By Jessica Dye
(Reuters) - A federal judge on Thursday rejected a bid to compel General Motors Co to tell customers to stop driving millions of cars that have been recalled for defective ignition switches.
Attorneys representing Charles and Grace Silvas, the owners of a recalled 2006 Chevrolet Cobalt, had sought an emergency order directing GM to issue park it now notices for the 2.6 million vehicles that have been recalled since February over the switches. The notices would have told owners that the cars were too dangerous to remain on the road.
GM opposed the motion, arguing that the vehicles were safe to drive as long as nothing extra was attached to the key while it was in the ignition.
U.S. District Judge Nelva Gonzales Ramos in Corpus Christi, Texas, denied the request in a ruling on Thursday, saying that she would defer to the National Highway Traffic Safety Administration, a federal agency that oversees auto safety.
The court is of the opinion that NHTSA is far better equipped than this court to address the broad and complex issues of automotive safety and the regulation of automotive companies in connection with the nationwide recall, Ramos wrote.
A spokesman for GM, Greg Martin, said the company respected the court s decision.
A lawyer for the plaintiffs, Robert Hilliard of Hilliard Munoz Gonzales, called it a sad day for tomorrow s victim.
Unfortunately at GM, when profits come up against morality, profits seldom lose, he said in a statement.
The ruling averts a potentially costly ramp-up in GM s recall efforts. The company has started to ship replacement switches to dealerships, but it has not instructed customers to stop driving the cars. Its website advises customers that it is very important to remove additional weight, like fobs, from the key ring, and to make sure the vehicle is in park before exiting.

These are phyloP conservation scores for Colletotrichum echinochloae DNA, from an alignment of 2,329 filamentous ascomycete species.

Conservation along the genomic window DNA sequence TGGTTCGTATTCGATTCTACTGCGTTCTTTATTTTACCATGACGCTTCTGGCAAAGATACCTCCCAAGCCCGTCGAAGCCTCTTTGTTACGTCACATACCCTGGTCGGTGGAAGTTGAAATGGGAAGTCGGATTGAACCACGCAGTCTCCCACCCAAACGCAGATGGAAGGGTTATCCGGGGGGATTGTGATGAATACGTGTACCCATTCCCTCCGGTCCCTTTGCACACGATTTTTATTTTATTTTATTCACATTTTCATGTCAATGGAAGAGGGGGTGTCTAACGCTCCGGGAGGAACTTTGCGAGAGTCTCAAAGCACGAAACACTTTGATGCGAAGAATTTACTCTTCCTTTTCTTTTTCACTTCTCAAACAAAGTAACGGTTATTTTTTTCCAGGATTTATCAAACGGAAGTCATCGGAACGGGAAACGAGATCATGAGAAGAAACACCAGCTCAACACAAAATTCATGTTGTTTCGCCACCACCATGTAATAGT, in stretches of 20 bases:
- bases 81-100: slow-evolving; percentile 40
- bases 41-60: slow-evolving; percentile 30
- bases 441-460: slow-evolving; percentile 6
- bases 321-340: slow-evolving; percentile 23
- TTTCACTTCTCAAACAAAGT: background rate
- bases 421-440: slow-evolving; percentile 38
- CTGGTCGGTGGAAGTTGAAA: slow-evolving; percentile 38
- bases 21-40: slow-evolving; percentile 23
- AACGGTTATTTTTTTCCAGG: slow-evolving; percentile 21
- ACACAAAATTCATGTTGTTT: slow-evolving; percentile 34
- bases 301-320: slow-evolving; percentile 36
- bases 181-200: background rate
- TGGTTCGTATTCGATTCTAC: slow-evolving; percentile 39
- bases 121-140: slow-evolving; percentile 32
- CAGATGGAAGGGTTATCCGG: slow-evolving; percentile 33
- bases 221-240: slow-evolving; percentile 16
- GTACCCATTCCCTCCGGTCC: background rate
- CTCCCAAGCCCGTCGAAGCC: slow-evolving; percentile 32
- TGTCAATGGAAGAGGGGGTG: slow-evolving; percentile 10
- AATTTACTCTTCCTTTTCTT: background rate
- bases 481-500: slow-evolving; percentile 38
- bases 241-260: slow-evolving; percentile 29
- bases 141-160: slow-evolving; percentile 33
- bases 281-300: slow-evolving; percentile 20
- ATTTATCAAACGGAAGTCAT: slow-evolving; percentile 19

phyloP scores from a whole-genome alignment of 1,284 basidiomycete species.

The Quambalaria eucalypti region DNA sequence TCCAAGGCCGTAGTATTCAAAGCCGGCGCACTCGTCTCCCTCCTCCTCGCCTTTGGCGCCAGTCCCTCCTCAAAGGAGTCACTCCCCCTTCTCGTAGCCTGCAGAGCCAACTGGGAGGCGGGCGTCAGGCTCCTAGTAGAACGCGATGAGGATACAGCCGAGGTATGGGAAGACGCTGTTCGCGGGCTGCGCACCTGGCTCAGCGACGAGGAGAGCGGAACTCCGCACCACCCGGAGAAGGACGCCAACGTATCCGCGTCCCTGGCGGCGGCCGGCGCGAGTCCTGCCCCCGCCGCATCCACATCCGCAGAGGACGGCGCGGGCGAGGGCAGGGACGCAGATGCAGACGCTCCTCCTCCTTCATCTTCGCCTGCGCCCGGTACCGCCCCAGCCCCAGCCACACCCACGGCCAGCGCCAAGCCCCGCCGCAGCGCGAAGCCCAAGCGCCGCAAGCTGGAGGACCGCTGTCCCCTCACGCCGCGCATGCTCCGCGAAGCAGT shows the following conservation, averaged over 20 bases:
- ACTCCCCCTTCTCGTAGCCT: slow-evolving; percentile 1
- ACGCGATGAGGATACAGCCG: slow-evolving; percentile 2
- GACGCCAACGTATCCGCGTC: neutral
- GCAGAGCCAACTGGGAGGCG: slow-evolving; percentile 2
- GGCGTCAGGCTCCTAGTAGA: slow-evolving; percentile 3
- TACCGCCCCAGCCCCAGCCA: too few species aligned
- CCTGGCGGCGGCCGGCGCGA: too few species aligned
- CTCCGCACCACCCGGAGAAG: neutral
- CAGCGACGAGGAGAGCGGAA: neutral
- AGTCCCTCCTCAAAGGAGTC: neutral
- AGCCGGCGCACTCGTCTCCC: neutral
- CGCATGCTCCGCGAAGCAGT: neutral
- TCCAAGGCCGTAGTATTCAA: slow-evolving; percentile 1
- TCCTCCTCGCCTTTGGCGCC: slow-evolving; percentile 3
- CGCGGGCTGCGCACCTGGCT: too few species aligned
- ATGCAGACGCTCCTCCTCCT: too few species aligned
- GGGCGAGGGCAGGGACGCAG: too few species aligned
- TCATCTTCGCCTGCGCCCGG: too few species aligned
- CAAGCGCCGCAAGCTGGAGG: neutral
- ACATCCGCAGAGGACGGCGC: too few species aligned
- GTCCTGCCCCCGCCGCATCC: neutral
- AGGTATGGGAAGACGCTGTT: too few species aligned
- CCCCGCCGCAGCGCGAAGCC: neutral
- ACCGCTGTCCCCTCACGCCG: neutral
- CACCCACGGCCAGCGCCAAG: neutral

GM s website also advises consumers about the risk that switches could also malfunction if the vehicle experiences rough road conditions or other jarring or impact related events.
Some have questioned whether the recall does enough to protect customers from the ignition switch risks. U.S. Senator Richard Blumenthal last month echoed the request for a park it now notice, saying that customers should verify, and do not trust, these recalled cars, according to a March 28 statement.
Last week, GM announced it was taking a higher-than-expected charge of .3 billion (773.8 million pounds) in the first quarter, primarily to cover the cost of recall-related repairs and courtesy transportation, compared with a previously announced 0 million charge.
At least 13 deaths in Saturn Ions, Chevrolet Cobalts and other models have been linked to the faulty ignition switches, which are prone to being bumped or jostled into accessory mode while cars are still moving. That can shut off engines and disable power steering, power brakes and airbags.
The company is facing numerous lawsuits over the vehicles, on behalf of individuals injured or killed in crashes or customers who say their cars lost value as a result of the recall.
Plaintiffs in those cases have accused GM of knowing about the defect for at least a decade, but failing to recall cars until this year. GM has apologized and said it is moving as quickly as it can to replace the switches.
The case is Silvas v. General Motors, U.S. District Court for the Southern District of Texas, No. 14-89.
(Reporting by Jessica Dye in New York; editing by Matthew Lewis, Bernard Orr)